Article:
The Daily Mail is running a series of extracts from Tom Bower's biography of Tony Blair. Today's extract details the Blair government's conspiracy to promote immigration in private while denying it in public. The J factor is prominently in evidence. Many of the people involved in the conspiracy were Jews. As I have mentioned before, Jonathan Portes was the author of the secret policy paper outlining the open-doors approach to immigration; and key ministers involved in implementing it were Jews, notably Jack Straw and Barbara Roche.
Jack Straw said this about his parentage in his autobiography Last Man Standing:
The woman who was to become his wife, my maternal grandmother, was called, eccentrically, ‘Olive Bill’. Her parents were east European Jewish émigrés who had come to the UK in the late 1880s. Little is known about their provenance. The family’s surname ‘Bill’ was almost certainly an anglicized version of their German or Yiddish name. My nana’s father was a silversmith.
On Roche's background:
Born in 1954 and educated at Jews Free School in Camden, Barbara Roche’s attitude to equality and diversity coupled with her natural aptitude for public speaking and debate allowed her to flourish in both of her areas of passion: politics and the law.Source
This part of the article describes the Roche effect on immigration policy.
Could this chicanery get any worse? It did — with the appointment of Barbara Roche as Junior Immigration Minister.
Blair refused to create a Cabinet committee dedicated to immigration or to appoint a specialist adviser until midway in his premiership. Blair’s only instruction to her was to deport bogus asylum seekers.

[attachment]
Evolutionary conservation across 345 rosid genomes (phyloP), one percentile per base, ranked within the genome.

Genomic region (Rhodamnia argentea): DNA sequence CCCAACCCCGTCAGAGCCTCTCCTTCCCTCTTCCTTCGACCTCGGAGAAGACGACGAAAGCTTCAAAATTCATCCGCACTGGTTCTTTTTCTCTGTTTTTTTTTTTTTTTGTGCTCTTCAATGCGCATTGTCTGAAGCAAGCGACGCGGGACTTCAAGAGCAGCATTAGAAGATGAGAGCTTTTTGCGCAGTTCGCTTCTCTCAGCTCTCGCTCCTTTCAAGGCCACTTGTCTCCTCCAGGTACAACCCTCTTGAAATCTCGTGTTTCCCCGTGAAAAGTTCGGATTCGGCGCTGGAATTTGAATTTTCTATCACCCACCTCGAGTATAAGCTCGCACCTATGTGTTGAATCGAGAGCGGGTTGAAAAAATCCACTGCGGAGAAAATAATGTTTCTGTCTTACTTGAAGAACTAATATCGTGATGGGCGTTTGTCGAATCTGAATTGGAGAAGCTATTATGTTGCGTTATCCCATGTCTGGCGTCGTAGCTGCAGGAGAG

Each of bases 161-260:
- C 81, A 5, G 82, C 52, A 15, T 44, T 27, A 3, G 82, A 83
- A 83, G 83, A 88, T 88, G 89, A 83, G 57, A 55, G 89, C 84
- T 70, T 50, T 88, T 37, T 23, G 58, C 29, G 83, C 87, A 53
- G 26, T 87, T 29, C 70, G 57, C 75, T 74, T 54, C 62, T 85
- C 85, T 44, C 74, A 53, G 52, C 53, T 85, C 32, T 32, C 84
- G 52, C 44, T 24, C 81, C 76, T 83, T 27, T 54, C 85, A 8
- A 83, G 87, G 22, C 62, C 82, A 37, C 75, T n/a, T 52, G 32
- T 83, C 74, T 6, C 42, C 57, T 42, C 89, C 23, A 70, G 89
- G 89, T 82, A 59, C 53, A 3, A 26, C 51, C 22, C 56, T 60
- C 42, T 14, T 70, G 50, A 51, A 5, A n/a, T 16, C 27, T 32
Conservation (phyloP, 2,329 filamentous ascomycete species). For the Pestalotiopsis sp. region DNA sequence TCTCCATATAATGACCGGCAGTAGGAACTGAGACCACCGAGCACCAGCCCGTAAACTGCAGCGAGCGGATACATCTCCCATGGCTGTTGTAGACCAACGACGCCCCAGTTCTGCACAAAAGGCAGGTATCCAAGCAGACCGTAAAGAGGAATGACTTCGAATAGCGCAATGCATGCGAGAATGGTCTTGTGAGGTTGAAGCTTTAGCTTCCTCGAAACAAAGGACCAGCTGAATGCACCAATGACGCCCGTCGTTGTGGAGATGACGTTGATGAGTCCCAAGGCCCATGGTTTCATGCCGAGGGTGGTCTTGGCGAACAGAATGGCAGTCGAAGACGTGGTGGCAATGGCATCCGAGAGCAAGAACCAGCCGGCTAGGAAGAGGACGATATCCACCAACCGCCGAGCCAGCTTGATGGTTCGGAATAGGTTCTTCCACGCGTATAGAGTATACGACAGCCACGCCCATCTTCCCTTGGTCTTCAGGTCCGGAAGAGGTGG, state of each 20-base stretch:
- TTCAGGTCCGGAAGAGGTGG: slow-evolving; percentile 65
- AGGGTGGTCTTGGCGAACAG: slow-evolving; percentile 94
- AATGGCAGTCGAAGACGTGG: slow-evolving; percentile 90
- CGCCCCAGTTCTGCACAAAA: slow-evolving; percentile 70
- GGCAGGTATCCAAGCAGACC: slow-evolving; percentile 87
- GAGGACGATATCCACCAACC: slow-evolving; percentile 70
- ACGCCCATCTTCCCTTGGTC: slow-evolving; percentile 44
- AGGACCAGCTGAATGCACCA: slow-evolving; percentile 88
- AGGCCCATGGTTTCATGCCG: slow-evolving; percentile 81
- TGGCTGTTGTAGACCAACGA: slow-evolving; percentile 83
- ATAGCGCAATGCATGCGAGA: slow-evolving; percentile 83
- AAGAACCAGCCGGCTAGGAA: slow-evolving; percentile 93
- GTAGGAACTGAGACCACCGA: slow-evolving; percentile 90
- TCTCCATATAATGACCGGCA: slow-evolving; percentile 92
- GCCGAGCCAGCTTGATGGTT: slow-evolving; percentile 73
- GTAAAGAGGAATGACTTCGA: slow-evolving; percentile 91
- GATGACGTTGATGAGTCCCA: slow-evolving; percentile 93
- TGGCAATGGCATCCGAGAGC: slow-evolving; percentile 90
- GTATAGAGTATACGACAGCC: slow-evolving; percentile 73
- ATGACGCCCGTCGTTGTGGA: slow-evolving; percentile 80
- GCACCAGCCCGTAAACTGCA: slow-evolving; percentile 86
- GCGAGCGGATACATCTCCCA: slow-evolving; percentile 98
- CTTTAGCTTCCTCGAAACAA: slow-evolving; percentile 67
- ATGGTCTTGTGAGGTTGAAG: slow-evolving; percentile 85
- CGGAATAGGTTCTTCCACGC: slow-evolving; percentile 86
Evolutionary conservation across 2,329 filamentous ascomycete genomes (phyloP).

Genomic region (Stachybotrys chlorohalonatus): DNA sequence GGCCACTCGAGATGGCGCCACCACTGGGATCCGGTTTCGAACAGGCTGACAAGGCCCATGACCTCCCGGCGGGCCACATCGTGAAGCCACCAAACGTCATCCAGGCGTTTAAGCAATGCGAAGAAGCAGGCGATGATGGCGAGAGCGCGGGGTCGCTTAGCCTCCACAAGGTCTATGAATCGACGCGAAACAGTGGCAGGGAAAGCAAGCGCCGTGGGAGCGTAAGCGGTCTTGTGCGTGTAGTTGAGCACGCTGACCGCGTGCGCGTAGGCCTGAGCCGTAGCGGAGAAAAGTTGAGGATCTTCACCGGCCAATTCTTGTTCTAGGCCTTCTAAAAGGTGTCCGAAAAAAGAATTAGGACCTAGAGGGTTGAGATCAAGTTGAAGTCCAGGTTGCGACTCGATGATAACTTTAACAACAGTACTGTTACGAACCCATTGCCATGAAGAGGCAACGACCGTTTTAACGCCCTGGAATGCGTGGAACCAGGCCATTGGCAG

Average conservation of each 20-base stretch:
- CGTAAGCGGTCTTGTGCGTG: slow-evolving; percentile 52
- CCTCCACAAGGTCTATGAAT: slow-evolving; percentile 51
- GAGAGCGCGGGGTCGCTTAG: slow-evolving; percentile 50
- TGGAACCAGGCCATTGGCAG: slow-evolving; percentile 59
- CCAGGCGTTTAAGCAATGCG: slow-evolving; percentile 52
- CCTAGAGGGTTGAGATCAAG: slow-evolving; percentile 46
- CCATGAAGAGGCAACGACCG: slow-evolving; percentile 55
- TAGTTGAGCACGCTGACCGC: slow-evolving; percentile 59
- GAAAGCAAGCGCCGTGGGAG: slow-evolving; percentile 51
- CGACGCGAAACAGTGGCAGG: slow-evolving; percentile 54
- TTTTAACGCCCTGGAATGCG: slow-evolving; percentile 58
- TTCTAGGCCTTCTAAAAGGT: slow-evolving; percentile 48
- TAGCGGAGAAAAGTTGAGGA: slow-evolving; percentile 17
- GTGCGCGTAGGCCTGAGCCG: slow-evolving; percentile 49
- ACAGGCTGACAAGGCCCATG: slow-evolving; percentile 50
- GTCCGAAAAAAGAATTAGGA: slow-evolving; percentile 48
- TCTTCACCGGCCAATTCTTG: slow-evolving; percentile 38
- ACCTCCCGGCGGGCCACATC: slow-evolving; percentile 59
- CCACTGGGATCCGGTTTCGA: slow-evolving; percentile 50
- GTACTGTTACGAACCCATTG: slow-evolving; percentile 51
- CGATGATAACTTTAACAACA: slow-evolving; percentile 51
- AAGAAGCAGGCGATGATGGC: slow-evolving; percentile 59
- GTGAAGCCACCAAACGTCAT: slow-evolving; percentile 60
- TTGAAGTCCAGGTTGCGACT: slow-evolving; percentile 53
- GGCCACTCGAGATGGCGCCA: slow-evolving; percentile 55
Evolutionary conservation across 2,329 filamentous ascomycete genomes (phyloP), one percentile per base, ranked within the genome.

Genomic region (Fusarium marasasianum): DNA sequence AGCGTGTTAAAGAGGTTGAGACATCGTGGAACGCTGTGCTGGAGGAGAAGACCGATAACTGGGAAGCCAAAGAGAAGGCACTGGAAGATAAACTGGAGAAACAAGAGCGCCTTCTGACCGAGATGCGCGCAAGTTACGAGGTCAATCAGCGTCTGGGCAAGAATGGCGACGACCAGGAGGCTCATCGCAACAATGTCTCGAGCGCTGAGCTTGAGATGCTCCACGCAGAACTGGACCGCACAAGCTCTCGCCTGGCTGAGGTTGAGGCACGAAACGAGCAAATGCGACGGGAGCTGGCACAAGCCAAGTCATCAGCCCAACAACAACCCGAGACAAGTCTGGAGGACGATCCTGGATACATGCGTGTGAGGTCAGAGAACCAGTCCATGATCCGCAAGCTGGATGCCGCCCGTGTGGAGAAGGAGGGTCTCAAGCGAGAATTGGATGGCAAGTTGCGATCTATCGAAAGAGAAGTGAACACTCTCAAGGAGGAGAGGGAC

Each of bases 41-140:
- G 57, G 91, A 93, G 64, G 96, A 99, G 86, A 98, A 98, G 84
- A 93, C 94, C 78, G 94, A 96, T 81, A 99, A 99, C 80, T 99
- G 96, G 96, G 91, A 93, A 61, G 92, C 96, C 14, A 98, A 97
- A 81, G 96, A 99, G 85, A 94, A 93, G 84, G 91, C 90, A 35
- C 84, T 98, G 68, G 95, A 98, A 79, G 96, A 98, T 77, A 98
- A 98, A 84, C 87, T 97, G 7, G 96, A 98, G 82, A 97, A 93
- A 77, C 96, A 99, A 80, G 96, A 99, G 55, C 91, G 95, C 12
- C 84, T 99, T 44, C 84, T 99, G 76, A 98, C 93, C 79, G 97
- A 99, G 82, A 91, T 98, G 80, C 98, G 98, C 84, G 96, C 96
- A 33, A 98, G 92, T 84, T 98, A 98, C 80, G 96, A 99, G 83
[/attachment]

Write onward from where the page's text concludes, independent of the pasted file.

But Roche wasn’t playing. In her first conversation with a senior immigration official, she was candid: ‘I think asylum seekers should be allowed to stay. Removal takes too long, and it’s emotional.’ Even the word ‘bogus,’ she maintained, created a negative feeling.
‘It was clear Roche wanted more immigrants to come to Britain,’ recalled Stephen Boys-Smith, the new head of the immigration directorate. ‘She didn’t see her job as controlling entry, but by looking at the wider picture “in a holistic way” she wanted us to see the benefit of a multicultural society.’
Jack Straw never openly contradicted Roche — it simply wasn’t worth the risk of alienating the Labour Party. So she set to work on a speech, in which she outlined the advantages of reducing controls to immigration and portrayed asylum seekers as skilled labour.
She didn’t discuss what she was going to say with Straw. ‘He wasn’t interested. And nor was Blair,’ she said. ‘[Blair] didn’t understand the process and wasn’t interested in the detail . . . He was shallow. He had no grasp of immigration policy. There was no policy.’
In her speech, Roche argued for more work permits for migrants, skating over the fact that the number of permits had already risen to 40,000 — compared with 25,000 when Labour entered office. That way, she claimed, economic migrants would no longer have to pose as asylum seekers. Roche described them as the ‘entrepreneurs, the scientists, the high-technology specialists who make the global economy tick’.
She refused to be tied down on how many more would arrive as a direct result of her policy. Setting target figures, she said, would be a ‘foolish’ mistake. Once Roche had finished her draft, she showed it to Straw, but he made no comment.
Finally, the speech was sent to No 10 for approval. At this point, Charlie Falconer, minister at the Cabinet Office, spotted that Roche was using economic migrants as a smokescreen for increasing immigration. The speech, he said, should not be delivered.
His warning was ignored — so the pro-immigration lobby assumed Blair endorsed Roche’s views. The speech was duly delivered to a select gathering of the converted. ‘Well done, Barbara,’ Blair told Roche soon afterwards. Despite its controversial content, her speech passed relatively unnoticed. But migrants quickly grasped its importance and passed the news on to their friends and family across the world.Source